PreventionBy Mayo Clinic Staff
Two vaccines may help prevent shingles — the chickenpox (varicella) vaccine and the shingles (varicella-zoster) vaccine.
The varicella vaccine (Varivax) has become a routine childhood immunization to prevent chickenpox. The vaccine is also recommended for adults who've never had chickenpox. Though the vaccine doesn't guarantee you won't get chickenpox or shingles, it can reduce your chances of complications and reduce the severity of the disease.
The Food and Drug Administration has approved the use of the varicella-zoster vaccine (Zostavax) to help prevent shingles. Like the chickenpox vaccine, the shingles vaccine doesn't guarantee you won't get shingles. But this vaccine will likely reduce the course and severity of the disease and reduce your risk of postherpetic neuralgia.
The shingles vaccine is recommended for adults age 60 and older, whether they've already had shingles or not. Although the vaccine is approved for people age 50 and older, the Centers for Disease Control and Prevention isn't recommending it until you reach age 60.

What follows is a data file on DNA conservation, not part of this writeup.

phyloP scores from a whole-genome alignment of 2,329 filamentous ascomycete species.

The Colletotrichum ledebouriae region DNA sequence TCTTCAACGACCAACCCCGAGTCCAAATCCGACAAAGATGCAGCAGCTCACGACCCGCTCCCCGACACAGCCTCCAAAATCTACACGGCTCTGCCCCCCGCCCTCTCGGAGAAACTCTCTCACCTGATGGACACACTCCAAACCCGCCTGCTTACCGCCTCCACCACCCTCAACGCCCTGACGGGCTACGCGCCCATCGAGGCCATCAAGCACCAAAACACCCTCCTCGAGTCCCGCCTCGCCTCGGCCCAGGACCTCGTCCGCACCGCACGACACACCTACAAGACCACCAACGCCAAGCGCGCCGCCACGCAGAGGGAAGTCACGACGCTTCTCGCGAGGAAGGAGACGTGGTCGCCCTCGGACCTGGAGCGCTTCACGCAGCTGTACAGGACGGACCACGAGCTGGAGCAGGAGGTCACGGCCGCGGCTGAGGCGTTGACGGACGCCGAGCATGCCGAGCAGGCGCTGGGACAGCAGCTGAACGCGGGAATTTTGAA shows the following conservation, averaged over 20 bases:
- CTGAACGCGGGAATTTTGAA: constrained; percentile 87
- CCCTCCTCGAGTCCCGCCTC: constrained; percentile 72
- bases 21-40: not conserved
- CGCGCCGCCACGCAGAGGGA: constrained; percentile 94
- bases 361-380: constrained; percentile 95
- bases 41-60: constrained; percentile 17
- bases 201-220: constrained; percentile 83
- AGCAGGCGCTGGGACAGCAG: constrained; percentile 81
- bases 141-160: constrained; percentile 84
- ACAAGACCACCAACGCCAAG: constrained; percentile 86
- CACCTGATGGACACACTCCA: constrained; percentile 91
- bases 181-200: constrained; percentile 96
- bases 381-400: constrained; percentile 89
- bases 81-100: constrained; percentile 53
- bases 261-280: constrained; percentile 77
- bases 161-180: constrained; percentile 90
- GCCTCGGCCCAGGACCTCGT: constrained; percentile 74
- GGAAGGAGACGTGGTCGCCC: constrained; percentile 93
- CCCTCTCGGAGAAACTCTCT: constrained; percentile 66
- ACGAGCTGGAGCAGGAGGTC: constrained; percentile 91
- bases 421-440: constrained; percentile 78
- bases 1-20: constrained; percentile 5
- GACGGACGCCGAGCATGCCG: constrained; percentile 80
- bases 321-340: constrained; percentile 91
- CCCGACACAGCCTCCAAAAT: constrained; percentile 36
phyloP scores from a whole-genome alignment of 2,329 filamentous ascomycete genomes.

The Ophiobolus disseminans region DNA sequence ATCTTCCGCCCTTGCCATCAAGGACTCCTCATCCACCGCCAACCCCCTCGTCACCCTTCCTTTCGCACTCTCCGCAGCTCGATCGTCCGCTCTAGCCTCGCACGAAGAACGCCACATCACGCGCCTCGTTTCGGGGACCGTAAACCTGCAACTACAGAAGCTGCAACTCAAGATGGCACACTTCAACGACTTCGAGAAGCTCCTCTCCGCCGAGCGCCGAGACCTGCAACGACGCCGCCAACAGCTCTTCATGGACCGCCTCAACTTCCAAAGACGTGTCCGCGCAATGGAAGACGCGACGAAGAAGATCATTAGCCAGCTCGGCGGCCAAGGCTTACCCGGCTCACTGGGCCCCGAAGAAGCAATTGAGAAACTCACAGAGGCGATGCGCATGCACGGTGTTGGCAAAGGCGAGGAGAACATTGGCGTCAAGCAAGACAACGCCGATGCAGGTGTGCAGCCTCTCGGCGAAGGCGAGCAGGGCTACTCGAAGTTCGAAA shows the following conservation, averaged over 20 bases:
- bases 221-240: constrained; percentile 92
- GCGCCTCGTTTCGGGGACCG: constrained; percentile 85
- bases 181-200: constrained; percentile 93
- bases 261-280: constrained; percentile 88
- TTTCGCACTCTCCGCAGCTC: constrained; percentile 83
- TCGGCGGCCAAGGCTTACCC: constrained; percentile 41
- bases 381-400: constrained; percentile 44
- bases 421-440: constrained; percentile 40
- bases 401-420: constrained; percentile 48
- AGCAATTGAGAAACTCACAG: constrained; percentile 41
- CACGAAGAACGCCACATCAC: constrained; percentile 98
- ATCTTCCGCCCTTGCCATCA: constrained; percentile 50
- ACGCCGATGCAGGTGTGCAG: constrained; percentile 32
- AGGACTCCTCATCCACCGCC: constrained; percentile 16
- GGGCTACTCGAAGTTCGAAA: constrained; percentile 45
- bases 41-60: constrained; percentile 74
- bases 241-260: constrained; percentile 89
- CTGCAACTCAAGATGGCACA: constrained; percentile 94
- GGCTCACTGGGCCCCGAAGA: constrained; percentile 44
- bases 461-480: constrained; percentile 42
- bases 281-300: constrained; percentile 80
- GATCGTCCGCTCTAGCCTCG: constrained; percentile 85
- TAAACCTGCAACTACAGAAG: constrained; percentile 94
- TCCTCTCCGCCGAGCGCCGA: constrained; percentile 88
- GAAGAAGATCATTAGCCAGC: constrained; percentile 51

The shingles vaccine is a live vaccine given as a single injection, usually in the upper arm. The most common side effects of the shingles vaccine are redness, pain, tenderness, swelling and itching at the injection site, and headaches.
Some people report a chickenpox-like rash after getting the shingles vaccine.
The shingles vaccine is used only as a prevention strategy and is not intended to treat people who currently have the disease. Because the vaccine contains live virus, it should not be given to people who have weakened immune systems.
Sept. 27, 2016
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